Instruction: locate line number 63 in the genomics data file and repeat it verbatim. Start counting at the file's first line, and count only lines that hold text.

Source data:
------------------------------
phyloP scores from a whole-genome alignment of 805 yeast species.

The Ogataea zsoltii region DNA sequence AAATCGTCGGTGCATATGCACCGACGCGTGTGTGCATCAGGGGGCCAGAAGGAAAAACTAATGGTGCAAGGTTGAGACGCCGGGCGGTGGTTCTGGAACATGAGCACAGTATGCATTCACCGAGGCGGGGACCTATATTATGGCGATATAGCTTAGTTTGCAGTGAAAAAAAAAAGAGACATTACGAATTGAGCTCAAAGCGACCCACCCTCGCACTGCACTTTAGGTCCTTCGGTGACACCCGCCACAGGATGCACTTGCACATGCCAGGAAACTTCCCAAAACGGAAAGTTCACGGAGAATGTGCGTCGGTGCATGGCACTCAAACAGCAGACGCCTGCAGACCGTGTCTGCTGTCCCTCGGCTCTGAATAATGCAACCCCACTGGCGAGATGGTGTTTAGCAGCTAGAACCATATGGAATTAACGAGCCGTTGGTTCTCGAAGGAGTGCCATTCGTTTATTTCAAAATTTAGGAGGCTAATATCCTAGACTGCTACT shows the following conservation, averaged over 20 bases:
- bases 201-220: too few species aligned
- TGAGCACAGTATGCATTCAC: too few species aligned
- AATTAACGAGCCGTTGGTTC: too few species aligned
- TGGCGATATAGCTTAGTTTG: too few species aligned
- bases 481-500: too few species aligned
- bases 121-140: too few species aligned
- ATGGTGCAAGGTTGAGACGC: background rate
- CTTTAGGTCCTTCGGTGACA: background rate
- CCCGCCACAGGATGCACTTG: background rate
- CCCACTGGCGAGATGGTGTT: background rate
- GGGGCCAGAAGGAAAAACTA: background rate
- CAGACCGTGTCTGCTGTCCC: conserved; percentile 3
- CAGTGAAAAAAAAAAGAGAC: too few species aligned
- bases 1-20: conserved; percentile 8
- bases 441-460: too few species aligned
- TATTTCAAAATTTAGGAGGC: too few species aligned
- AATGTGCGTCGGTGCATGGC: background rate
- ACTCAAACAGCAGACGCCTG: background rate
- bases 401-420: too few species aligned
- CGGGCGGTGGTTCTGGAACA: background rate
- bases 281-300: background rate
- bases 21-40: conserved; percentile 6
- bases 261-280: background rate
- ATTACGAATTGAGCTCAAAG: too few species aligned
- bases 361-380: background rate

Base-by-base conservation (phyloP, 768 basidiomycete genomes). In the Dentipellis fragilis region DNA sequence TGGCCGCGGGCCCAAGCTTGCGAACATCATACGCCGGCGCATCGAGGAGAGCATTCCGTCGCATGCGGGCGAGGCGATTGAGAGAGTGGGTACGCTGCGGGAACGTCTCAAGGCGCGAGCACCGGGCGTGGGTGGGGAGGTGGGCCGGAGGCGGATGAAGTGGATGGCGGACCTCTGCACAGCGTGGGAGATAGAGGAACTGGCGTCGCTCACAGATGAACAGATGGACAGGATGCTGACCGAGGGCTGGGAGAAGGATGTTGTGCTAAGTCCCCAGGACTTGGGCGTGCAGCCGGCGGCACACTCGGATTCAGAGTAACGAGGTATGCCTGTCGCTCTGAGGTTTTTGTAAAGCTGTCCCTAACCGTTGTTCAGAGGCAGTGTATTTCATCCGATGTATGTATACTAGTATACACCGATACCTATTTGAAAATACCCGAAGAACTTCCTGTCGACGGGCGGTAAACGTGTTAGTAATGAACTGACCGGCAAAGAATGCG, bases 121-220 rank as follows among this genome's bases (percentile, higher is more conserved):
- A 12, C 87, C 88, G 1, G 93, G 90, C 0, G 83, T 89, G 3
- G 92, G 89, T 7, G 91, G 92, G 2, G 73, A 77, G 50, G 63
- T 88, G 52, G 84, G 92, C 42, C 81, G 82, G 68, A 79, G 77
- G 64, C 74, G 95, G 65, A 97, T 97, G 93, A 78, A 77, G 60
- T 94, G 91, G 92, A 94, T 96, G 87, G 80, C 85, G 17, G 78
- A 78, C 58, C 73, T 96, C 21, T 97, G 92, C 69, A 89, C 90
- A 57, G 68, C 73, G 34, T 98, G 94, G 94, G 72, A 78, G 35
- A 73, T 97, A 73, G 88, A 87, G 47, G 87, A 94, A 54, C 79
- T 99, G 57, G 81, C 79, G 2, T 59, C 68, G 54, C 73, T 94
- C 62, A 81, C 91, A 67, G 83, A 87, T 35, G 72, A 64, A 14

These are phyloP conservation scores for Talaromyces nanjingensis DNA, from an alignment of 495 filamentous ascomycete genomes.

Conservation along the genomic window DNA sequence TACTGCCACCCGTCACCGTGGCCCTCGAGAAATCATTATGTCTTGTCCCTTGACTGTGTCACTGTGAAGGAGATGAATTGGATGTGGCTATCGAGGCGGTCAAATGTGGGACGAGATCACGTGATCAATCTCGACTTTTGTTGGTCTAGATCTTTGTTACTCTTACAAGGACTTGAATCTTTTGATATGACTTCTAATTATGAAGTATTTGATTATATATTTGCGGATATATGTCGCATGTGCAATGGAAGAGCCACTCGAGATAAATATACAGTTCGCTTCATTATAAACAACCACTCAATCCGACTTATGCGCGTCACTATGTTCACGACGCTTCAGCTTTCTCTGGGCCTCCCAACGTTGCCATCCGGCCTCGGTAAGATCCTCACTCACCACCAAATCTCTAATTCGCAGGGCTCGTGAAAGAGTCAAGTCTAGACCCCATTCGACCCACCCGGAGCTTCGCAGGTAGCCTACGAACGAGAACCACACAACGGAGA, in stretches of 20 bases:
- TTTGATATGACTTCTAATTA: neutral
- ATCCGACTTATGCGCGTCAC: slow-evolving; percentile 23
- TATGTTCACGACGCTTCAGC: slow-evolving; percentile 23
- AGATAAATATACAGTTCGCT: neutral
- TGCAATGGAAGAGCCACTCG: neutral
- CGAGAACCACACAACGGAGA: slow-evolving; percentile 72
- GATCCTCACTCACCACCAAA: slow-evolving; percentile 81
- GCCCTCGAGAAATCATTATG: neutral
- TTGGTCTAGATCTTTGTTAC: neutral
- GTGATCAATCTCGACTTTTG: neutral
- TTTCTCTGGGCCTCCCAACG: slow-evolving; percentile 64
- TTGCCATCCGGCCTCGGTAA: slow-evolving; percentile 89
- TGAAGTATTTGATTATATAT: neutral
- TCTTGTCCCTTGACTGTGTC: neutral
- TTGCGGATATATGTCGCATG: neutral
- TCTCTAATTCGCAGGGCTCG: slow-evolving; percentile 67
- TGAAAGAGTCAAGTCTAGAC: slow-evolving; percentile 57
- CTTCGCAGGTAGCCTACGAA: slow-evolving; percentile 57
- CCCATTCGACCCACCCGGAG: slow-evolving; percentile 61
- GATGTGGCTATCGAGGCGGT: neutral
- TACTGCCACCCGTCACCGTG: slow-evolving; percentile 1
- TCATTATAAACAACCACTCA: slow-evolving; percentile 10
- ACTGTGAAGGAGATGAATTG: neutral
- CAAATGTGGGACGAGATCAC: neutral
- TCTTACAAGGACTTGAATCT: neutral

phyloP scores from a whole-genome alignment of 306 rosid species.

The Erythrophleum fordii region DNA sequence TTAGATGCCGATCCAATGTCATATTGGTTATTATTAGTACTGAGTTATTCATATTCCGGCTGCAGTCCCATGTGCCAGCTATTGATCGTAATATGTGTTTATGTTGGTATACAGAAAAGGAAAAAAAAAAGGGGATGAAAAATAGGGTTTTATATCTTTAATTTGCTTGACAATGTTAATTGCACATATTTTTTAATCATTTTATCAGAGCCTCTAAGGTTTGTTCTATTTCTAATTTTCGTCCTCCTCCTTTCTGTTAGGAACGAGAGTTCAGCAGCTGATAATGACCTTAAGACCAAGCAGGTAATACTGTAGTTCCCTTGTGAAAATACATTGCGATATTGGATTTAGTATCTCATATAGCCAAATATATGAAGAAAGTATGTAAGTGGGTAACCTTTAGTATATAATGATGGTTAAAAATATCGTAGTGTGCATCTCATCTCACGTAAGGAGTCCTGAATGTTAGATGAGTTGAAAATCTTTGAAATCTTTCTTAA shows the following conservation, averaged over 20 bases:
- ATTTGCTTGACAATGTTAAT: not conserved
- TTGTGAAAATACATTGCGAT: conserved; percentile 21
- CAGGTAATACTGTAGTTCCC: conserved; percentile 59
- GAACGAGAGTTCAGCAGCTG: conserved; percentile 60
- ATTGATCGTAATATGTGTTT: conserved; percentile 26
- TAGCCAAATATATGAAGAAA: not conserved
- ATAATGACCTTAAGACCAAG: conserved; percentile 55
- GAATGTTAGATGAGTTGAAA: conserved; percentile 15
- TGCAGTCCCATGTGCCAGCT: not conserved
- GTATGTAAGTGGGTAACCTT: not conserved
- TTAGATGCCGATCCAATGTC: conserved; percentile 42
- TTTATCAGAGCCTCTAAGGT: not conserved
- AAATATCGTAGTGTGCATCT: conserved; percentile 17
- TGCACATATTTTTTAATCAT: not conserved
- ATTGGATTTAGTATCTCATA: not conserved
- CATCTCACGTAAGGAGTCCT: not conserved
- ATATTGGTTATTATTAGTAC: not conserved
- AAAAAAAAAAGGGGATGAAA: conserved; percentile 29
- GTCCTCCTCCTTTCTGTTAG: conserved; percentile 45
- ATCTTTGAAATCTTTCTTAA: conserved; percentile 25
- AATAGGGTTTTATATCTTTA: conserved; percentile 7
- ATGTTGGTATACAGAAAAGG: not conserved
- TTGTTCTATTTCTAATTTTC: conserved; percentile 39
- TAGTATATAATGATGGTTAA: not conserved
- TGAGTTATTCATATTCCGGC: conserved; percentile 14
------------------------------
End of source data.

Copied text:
- ACTGTGAAGGAGATGAATTG: neutral